There exists in the travel context an unofficial expiration date to how well we know certain places. Cities are living beings, they are dynamic and constantly in flux, which means that an absence of several years yields an urban destination that has remade itself in any number of ways. That’s the attitude with which I went into my recent trip to Atlanta. Yes, it is true I had visited before but so many years had past that I felt a total reintroduction was in order, from the most basic of tourist sites to some that go a bit beyond that glossy surface. Even though I had just a couple of days, it was the ideal amount of time to remind myself why visiting Atlanta is such a joy.
Every major city has museums, that’s not unique, but some of my all-time favorite institutions call Atlanta home. I love them thanks to how unique they are, how unusual and impactful and while some may not be as scholarly as others, they’re all a lot of fun to explore. Note: CityPASS provided me with a complimentary card which gave me access to all of these spots and more throughout the city and surrounding region. As always, it makes the most sense if you want to experience everything the city has to offer and save money at the same time.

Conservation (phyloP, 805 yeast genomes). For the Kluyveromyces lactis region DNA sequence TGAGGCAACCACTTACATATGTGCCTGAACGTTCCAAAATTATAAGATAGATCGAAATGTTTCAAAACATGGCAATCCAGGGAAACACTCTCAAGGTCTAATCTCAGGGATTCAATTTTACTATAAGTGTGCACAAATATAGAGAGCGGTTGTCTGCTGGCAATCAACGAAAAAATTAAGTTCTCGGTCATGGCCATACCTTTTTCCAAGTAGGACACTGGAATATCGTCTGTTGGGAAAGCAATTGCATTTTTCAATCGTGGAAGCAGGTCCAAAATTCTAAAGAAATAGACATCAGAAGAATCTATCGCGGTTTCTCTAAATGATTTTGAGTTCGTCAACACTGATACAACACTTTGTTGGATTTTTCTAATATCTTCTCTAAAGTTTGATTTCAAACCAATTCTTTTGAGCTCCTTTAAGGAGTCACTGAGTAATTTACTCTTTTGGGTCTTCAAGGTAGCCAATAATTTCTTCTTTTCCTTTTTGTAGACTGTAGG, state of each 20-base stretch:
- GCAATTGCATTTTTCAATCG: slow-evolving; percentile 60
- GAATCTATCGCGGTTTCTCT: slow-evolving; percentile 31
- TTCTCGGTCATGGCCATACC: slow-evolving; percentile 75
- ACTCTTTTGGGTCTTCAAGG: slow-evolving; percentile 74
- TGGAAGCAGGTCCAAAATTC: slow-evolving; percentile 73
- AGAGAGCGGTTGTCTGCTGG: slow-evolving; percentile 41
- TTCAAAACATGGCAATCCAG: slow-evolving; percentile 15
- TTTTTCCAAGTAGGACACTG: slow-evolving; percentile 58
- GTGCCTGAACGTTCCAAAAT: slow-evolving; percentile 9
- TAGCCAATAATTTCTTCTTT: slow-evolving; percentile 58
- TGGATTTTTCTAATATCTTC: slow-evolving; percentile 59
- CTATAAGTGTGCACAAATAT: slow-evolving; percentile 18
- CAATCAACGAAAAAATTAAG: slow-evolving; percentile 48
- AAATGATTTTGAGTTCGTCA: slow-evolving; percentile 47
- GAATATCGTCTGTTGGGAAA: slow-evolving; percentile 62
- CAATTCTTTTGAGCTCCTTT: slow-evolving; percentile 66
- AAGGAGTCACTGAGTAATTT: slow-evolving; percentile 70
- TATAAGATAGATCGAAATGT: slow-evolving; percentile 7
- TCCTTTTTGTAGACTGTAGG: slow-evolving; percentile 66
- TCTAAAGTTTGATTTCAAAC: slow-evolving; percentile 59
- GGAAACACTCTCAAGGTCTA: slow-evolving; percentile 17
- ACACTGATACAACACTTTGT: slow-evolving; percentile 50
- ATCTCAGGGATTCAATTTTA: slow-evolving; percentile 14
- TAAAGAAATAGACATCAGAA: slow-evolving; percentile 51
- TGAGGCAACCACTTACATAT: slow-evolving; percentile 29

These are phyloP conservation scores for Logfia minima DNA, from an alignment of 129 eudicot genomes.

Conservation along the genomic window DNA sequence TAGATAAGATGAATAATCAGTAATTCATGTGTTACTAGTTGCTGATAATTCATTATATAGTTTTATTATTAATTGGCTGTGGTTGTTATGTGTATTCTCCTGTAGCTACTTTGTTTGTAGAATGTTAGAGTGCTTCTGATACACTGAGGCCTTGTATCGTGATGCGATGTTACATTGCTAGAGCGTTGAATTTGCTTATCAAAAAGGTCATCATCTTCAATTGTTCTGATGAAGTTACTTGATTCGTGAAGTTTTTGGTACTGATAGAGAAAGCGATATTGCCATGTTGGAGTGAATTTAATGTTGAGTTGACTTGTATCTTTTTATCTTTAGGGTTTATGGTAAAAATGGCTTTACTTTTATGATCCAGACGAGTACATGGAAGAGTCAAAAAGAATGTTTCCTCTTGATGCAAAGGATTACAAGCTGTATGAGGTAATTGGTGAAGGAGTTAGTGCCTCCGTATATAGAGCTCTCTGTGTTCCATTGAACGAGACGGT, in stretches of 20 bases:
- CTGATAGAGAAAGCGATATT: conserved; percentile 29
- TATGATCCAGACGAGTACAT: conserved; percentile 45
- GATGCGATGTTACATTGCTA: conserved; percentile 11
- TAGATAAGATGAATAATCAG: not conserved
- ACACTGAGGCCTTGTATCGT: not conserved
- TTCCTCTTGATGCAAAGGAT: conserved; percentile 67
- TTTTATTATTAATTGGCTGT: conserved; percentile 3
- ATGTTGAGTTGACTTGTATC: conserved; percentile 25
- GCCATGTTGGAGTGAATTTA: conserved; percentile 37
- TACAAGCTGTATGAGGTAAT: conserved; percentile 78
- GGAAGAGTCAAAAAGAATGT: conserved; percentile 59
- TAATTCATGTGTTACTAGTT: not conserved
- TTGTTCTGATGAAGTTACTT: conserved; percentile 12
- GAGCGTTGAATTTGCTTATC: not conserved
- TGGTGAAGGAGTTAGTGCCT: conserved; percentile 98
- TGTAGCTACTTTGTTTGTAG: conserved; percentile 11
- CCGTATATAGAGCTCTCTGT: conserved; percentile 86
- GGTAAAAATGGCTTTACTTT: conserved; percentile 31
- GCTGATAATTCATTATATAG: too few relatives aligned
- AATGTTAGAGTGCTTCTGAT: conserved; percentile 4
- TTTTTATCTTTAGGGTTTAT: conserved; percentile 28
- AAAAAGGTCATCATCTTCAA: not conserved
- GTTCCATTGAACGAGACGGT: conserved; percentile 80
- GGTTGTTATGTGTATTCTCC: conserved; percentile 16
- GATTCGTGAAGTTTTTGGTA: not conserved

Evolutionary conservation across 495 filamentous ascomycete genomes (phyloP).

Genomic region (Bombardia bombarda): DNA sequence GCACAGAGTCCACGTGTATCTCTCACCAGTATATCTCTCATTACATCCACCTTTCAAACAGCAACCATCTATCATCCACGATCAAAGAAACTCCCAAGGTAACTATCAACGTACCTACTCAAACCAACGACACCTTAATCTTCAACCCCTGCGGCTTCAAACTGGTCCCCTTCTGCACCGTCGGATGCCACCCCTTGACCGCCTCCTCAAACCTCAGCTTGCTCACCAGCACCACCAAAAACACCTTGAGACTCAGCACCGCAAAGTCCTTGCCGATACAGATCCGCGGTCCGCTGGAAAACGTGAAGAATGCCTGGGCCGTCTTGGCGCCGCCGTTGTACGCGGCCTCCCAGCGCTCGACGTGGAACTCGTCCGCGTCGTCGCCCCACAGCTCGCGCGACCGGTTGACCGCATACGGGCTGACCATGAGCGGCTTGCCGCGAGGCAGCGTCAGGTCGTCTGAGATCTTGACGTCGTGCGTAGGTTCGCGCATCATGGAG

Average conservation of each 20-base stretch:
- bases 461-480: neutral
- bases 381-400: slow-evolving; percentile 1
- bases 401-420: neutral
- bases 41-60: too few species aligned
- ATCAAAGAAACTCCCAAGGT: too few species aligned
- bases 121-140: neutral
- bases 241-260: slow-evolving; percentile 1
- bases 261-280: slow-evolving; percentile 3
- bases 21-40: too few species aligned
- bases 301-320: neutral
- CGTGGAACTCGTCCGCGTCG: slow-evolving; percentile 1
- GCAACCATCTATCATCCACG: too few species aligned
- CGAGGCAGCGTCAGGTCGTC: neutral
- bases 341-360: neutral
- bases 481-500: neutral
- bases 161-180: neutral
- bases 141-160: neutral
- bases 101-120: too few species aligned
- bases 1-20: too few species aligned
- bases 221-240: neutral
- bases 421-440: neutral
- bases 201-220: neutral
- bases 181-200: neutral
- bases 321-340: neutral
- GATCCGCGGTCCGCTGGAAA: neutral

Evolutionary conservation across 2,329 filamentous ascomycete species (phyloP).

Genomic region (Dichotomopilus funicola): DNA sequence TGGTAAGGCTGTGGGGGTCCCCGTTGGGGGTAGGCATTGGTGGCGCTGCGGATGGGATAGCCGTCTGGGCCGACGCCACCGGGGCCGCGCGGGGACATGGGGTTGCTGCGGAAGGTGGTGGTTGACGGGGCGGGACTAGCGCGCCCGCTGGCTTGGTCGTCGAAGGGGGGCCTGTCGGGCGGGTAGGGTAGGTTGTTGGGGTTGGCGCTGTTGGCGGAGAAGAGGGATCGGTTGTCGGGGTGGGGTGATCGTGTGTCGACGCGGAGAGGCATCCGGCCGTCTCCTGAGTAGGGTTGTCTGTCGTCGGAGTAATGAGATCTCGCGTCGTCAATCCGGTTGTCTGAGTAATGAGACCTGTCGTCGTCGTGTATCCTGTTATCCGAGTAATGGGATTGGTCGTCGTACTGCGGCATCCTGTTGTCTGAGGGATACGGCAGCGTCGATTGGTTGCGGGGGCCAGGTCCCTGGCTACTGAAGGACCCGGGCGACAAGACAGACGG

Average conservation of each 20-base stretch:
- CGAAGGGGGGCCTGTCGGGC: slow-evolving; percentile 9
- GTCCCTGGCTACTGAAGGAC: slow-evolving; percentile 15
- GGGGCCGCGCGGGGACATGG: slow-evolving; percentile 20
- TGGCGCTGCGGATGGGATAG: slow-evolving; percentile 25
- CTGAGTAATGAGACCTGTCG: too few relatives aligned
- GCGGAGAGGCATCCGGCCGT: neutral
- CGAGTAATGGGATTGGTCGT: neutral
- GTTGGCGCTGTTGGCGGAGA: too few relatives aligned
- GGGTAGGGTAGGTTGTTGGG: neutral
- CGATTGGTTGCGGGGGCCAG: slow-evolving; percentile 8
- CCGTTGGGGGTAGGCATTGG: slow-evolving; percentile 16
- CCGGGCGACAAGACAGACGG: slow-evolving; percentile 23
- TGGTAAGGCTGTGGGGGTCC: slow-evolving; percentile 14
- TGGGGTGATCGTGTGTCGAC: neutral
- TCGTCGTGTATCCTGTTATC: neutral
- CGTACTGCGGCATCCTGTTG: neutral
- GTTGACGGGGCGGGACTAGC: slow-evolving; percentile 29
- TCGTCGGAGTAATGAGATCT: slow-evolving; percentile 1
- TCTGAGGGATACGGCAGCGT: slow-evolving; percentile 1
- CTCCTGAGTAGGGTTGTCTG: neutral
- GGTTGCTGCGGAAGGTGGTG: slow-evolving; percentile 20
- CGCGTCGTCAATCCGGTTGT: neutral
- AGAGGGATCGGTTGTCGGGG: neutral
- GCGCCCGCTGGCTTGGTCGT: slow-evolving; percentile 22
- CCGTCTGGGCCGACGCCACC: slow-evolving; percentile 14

World of Coca-Cola
I have been a fan of Coke my entire life and for me, spending the afternoon exploring its history and cultural impact at the World of Coca-Cola was one of the highlights of my time in Atlanta. Located in the cultural hub of Centennial Park, the museum features exhibits about the secret formula of Coca-Cola, a 4D movie where an intrepid scientist and his assistant set out to find the secret for themselves and allows visitors to taste different Coke-owned soda flavors from around the world. Naturally the museum operates a little differently under COVID rules, but the experience is still fun and even engaging. The highlight for me was the opportunity to taste some strangely flavored sodas that I’d never otherwise have a chance to sample, along with the ultimate Coke-lover gift shop at the end of the experience.
National Center for Civil and Human Rights
In all honesty though, spending some time at this remarkable institution was the absolute highlight of my time in Atlanta. Opened in 2014, the museum is dedicated to the achievements of both the civil rights movement in the United States and the broader worldwide human rights movement. The center hosts a number of exhibitions, both permanent and temporary, that not only tell the history of the civil rights movement in the United States, but how that period is related to more contemporary human rights struggles around the world. The museum currently contains three permanent exhibitions, which the average visitor can experience in about 75 minutes. What can’t be properly conveyed though is the incredible impact the Center will have on you, how meaningful of an experience it is and how you will walk away changed for the better.